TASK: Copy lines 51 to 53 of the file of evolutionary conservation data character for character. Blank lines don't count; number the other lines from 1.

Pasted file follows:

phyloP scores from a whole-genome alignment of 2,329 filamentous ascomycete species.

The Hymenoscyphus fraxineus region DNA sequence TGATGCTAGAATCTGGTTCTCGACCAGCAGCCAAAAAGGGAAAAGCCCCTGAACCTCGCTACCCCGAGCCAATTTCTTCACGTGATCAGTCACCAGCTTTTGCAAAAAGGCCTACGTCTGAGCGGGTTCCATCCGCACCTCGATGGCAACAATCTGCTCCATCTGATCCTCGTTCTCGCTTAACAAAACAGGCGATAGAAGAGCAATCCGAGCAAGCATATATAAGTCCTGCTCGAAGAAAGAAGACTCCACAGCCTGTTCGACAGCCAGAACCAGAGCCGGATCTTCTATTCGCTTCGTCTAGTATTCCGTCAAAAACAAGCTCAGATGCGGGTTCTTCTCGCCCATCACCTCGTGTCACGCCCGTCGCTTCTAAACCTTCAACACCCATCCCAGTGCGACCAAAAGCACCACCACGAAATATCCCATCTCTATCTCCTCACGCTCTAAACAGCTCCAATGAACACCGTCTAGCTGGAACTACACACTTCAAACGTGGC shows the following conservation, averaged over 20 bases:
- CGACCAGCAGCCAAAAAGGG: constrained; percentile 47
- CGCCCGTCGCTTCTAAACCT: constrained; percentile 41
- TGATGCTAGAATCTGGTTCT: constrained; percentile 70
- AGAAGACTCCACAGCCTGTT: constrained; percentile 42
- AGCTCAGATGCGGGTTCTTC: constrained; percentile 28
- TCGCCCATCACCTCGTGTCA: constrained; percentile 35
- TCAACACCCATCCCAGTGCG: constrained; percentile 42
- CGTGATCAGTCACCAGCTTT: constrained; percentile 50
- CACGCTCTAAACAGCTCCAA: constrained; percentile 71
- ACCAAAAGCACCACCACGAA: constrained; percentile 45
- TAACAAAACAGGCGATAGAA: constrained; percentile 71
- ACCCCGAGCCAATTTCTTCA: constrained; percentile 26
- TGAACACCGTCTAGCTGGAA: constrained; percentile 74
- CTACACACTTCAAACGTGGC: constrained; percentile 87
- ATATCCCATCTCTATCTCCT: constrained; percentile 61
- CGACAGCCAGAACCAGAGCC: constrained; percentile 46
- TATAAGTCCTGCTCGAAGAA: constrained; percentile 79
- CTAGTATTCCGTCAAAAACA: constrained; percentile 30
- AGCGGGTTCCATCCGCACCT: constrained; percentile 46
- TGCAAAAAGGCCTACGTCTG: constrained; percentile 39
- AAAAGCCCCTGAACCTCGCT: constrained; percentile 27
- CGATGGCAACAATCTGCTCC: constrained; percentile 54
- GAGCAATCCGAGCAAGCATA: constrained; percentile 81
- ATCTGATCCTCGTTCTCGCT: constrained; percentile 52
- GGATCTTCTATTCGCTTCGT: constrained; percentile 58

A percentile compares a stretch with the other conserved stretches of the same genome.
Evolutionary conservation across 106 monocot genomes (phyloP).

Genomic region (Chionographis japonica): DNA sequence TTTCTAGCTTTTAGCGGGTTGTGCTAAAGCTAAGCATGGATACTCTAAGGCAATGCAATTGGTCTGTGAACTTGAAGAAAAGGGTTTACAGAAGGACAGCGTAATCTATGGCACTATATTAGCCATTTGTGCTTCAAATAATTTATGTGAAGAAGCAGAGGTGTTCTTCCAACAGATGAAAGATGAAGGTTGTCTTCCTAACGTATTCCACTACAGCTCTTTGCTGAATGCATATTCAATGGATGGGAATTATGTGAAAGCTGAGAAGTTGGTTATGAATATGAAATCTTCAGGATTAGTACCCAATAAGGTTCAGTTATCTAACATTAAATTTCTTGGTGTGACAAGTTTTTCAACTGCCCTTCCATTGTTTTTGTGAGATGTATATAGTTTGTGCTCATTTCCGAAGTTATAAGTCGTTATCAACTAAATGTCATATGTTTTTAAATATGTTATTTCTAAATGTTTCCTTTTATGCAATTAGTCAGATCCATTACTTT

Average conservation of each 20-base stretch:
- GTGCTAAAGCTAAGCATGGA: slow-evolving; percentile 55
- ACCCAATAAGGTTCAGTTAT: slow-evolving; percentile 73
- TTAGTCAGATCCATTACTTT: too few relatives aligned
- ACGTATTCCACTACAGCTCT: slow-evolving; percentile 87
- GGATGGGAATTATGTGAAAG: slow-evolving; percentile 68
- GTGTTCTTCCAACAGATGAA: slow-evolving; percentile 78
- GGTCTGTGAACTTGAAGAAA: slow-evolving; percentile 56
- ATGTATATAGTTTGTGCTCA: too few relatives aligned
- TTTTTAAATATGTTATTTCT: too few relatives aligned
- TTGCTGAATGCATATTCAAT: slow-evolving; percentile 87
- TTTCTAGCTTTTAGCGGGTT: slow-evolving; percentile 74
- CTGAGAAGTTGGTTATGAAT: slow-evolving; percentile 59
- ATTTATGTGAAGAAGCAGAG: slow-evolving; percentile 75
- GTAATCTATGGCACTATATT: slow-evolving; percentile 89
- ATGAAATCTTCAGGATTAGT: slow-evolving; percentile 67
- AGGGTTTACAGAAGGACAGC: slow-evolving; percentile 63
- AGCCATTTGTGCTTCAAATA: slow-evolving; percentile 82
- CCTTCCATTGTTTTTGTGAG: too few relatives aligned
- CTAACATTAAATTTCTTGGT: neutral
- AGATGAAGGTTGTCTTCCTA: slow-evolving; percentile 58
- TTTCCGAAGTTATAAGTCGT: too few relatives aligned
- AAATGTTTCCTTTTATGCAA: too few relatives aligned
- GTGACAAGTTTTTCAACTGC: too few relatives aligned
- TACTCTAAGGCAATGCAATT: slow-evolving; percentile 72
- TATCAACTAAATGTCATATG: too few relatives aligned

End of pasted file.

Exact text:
- AGATGAAGGTTGTCTTCCTA: slow-evolving; percentile 58
- TTTCCGAAGTTATAAGTCGT: too few relatives aligned
- AAATGTTTCCTTTTATGCAA: too few relatives aligned